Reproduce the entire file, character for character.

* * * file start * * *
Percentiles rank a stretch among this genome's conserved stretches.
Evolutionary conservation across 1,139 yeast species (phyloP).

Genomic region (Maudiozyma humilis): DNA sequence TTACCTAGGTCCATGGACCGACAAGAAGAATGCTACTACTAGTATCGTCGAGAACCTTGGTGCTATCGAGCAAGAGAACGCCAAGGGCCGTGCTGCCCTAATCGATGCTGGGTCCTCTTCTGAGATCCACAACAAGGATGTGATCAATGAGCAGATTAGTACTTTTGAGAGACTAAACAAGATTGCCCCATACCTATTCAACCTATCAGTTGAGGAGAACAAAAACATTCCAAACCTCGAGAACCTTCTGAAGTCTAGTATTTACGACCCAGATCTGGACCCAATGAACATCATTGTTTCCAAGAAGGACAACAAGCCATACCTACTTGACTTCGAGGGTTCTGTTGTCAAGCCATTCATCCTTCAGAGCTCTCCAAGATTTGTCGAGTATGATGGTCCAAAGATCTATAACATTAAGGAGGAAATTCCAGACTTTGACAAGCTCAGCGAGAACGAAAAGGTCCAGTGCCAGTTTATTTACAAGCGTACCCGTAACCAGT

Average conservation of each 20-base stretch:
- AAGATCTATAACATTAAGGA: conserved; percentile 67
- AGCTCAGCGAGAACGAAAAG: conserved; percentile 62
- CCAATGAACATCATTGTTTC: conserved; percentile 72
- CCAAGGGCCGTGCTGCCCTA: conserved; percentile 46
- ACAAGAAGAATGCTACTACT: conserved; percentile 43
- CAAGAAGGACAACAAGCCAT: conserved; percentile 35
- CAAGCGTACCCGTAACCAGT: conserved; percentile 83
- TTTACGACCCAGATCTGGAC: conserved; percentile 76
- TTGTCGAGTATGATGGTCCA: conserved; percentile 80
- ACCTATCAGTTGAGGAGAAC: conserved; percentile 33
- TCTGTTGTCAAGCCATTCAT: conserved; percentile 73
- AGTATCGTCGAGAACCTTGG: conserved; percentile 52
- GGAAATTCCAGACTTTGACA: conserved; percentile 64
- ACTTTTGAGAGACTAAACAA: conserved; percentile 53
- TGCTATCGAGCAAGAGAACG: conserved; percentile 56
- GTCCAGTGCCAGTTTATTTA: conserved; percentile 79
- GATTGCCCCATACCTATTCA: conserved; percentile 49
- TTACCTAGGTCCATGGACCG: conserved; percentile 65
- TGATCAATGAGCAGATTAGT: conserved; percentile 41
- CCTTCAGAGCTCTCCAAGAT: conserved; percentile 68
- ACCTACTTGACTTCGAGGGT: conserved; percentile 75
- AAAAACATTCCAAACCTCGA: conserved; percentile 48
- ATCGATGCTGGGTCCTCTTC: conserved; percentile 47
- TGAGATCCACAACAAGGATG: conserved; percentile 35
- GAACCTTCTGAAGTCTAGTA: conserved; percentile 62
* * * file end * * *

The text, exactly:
Percentiles rank a stretch among this genome's conserved stretches.
Evolutionary conservation across 1,139 yeast species (phyloP).

Genomic region (Maudiozyma humilis): DNA sequence TTACCTAGGTCCATGGACCGACAAGAAGAATGCTACTACTAGTATCGTCGAGAACCTTGGTGCTATCGAGCAAGAGAACGCCAAGGGCCGTGCTGCCCTAATCGATGCTGGGTCCTCTTCTGAGATCCACAACAAGGATGTGATCAATGAGCAGATTAGTACTTTTGAGAGACTAAACAAGATTGCCCCATACCTATTCAACCTATCAGTTGAGGAGAACAAAAACATTCCAAACCTCGAGAACCTTCTGAAGTCTAGTATTTACGACCCAGATCTGGACCCAATGAACATCATTGTTTCCAAGAAGGACAACAAGCCATACCTACTTGACTTCGAGGGTTCTGTTGTCAAGCCATTCATCCTTCAGAGCTCTCCAAGATTTGTCGAGTATGATGGTCCAAAGATCTATAACATTAAGGAGGAAATTCCAGACTTTGACAAGCTCAGCGAGAACGAAAAGGTCCAGTGCCAGTTTATTTACAAGCGTACCCGTAACCAGT

Average conservation of each 20-base stretch:
- AAGATCTATAACATTAAGGA: conserved; percentile 67
- AGCTCAGCGAGAACGAAAAG: conserved; percentile 62
- CCAATGAACATCATTGTTTC: conserved; percentile 72
- CCAAGGGCCGTGCTGCCCTA: conserved; percentile 46
- ACAAGAAGAATGCTACTACT: conserved; percentile 43
- CAAGAAGGACAACAAGCCAT: conserved; percentile 35
- CAAGCGTACCCGTAACCAGT: conserved; percentile 83
- TTTACGACCCAGATCTGGAC: conserved; percentile 76
- TTGTCGAGTATGATGGTCCA: conserved; percentile 80
- ACCTATCAGTTGAGGAGAAC: conserved; percentile 33
- TCTGTTGTCAAGCCATTCAT: conserved; percentile 73
- AGTATCGTCGAGAACCTTGG: conserved; percentile 52
- GGAAATTCCAGACTTTGACA: conserved; percentile 64
- ACTTTTGAGAGACTAAACAA: conserved; percentile 53
- TGCTATCGAGCAAGAGAACG: conserved; percentile 56
- GTCCAGTGCCAGTTTATTTA: conserved; percentile 79
- GATTGCCCCATACCTATTCA: conserved; percentile 49
- TTACCTAGGTCCATGGACCG: conserved; percentile 65
- TGATCAATGAGCAGATTAGT: conserved; percentile 41
- CCTTCAGAGCTCTCCAAGAT: conserved; percentile 68
- ACCTACTTGACTTCGAGGGT: conserved; percentile 75
- AAAAACATTCCAAACCTCGA: conserved; percentile 48
- ATCGATGCTGGGTCCTCTTC: conserved; percentile 47
- TGAGATCCACAACAAGGATG: conserved; percentile 35
- GAACCTTCTGAAGTCTAGTA: conserved; percentile 62